They say experience is the best teacher, and the manufacturing sector has learned some hard lessons over the past two years. Unprecedented and unrelenting market turbulence has shown that the old ways of supply chain planning and manufacturing production are outdated and vulnerable to disruption. Manufacturers now have evidence of what happens to a “just-in-time” globe-spanning supply chain that operates without contingency planning.
At a time when manufacturers are expected to produce increasingly customized products with shorter production deadlines, some companies are still using planning solutions that require manual entry in spreadsheets. Now we’re seeing clear separations between businesses that have embraced the data-driven optimizations of the new manufacturing renaissance, and businesses that still struggle with legacy processes and systems.
Data-driven solutions are reshaping how the manufacturing sector operates, and the businesses that incorporate analytics and connectivity are building the capabilities needed to compete and thrive. It seems there is no shortage of ways to acquire business data these days, but the real benefits come from putting that data to work for you, and separating insights from the distractions.
One of the most powerful digital technology concepts in manufacturing is the Industrial Internet of Things (IIoT), which connects the machines and processes in a factory so they can “talk” to each other and share real-time data across the organization — from the product development team to the manufacturing operations center. The most beneficial outcome of a comprehensive IIoT strategy is to turn that raw data into actionable information, in the form of a dynamic visual model we call a virtual twin.
Most companies understand the concepts and benefits of a digital twin, which is a static visual 3D mockup of a real-world object. But by combining real-world data with the digital models and operational simulations of an organization, business can create a virtual twin. This convergence of digital data and the real world offers more value than simply a digital twin, by capturing complex systems in the context in which they exist, and not just a digital representation of an object.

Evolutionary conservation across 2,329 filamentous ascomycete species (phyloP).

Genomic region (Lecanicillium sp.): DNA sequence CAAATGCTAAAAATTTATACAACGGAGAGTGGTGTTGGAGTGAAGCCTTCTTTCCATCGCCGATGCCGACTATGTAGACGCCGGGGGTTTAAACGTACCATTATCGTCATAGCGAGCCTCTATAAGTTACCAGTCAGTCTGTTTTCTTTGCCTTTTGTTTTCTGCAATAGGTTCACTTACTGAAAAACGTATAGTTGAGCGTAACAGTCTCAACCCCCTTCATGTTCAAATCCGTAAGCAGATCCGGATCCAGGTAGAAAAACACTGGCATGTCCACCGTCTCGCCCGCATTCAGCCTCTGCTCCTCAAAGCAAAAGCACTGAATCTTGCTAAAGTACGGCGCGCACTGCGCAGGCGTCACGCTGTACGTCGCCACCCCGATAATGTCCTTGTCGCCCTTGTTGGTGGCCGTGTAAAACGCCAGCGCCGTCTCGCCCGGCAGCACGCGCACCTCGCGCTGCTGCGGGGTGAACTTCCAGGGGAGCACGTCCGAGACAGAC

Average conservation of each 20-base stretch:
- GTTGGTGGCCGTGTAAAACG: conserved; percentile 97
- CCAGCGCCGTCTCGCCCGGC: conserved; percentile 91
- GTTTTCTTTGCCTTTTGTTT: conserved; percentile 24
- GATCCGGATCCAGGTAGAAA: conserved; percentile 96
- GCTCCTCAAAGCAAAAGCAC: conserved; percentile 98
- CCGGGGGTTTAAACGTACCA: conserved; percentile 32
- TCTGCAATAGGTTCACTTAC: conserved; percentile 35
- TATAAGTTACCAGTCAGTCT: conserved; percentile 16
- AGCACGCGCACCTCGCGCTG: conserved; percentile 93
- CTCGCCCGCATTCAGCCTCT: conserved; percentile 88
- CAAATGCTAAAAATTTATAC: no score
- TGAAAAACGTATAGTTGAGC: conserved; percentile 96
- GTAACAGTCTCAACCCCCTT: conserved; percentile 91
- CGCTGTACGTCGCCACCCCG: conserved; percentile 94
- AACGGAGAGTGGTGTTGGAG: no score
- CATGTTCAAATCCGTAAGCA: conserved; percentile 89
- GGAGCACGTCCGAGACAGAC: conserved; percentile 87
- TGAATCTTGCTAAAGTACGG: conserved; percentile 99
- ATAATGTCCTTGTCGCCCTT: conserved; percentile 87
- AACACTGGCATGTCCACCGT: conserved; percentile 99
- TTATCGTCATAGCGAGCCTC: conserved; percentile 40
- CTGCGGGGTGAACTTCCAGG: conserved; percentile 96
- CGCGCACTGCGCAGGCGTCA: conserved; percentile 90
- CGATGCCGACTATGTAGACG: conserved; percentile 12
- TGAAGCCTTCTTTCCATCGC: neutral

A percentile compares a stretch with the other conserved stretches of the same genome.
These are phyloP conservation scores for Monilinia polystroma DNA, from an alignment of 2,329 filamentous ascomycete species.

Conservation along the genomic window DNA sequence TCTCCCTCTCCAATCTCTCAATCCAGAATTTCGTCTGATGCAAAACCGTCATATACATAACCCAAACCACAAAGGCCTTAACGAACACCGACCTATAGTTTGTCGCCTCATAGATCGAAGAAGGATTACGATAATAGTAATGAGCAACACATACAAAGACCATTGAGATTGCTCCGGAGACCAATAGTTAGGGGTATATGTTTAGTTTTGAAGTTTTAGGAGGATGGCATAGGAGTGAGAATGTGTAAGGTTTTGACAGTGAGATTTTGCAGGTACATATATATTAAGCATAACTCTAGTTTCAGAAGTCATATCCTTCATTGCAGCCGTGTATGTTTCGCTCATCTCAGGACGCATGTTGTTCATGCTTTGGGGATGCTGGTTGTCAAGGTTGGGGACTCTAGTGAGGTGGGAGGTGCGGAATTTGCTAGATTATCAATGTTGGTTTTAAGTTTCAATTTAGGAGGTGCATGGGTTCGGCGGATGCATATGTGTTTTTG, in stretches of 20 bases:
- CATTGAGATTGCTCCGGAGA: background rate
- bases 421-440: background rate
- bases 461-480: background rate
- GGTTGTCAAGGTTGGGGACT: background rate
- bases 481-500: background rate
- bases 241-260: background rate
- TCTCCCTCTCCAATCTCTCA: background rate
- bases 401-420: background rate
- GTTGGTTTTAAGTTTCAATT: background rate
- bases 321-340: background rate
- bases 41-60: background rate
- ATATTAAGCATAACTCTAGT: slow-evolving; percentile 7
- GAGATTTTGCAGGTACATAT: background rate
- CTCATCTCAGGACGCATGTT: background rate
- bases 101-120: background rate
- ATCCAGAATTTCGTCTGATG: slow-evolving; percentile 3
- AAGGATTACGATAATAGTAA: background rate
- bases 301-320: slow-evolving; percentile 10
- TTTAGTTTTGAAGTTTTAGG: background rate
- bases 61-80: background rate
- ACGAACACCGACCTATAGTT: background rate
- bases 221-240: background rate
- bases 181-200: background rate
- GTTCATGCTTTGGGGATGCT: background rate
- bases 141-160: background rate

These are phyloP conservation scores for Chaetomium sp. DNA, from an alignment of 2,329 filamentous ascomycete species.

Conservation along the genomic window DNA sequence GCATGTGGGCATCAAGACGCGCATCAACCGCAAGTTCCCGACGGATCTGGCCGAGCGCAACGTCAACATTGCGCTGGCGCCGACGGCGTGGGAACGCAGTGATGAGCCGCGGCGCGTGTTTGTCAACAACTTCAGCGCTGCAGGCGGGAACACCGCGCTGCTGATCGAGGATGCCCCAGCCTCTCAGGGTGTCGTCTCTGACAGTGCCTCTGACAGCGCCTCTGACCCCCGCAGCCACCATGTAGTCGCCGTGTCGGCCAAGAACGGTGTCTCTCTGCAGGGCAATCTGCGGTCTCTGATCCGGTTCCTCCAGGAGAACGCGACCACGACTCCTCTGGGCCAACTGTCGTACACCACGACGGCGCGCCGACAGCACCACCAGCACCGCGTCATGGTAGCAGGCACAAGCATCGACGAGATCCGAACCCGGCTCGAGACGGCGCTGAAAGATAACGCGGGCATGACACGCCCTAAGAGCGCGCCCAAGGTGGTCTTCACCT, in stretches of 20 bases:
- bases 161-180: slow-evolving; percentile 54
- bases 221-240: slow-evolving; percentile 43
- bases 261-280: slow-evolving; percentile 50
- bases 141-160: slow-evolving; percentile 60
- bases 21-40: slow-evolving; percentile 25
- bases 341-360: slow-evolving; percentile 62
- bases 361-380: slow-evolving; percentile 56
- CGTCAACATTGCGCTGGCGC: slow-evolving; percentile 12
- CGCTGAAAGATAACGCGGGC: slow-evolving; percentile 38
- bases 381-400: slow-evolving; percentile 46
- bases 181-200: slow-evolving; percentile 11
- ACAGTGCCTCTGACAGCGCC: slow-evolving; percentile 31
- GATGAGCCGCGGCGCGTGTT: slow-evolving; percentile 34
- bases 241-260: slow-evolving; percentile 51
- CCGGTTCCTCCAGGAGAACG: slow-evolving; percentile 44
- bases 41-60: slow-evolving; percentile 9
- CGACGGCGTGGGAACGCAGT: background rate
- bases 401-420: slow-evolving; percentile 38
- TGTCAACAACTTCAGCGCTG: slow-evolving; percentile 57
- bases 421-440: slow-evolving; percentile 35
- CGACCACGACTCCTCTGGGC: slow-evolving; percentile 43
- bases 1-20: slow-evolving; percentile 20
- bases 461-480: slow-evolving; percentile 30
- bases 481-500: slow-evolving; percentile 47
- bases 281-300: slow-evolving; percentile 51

From product development, to supply chain and shopfloor, across companies of all sizes, harnessing operational and physical connectivity data into the visual form of virtual twins is enabling growth and resiliency in the face of unprecedented economic headwinds.
Optimizing Manufacturing Operations and Product Development
Manufacturing has always been a business where continuous improvements to operational efficiency determines success or failure. Shaving milliseconds from a process, or milligrams from a product design, can produce enormous downstream business results. And the industry-wide embrace of digital transformation has added powerful new tools for businesses to leverage in the pursuit of efficiency. By creating virtual twins of products in development, and virtual twins of the manufacturing processes that will eventually produce these products, businesses can begin meeting the growing demands for customized products and overcoming the supply chain shortages that can grind businesses to a halt.
Starting in the product development cycle, virtual twins of products enable shortened time to market by connecting design and manufacturing disciplines as catalysts for collaboration. By acting as a “single source of truth,” with all product information and related metadata accessible in an always-on, always-updated source, the virtual twin is a resource for all stakeholders across the organization — from design to supply chain to field operations. Product engineers can leverage this scientifically accurate product model to simulate how it will interact with the real world (e.g., optimized sensor placement location to reduce interference in a handheld device) before producing expensive prototypes.
As designers make these iterative changes to the product model, those updates are immediately available and can be cascaded across the organization without cumbersome email exchanges. Also, the manufacturing processes that will eventually produce this product can be developed concurrently while the product goes through design and engineering, significantly reducing the time to market.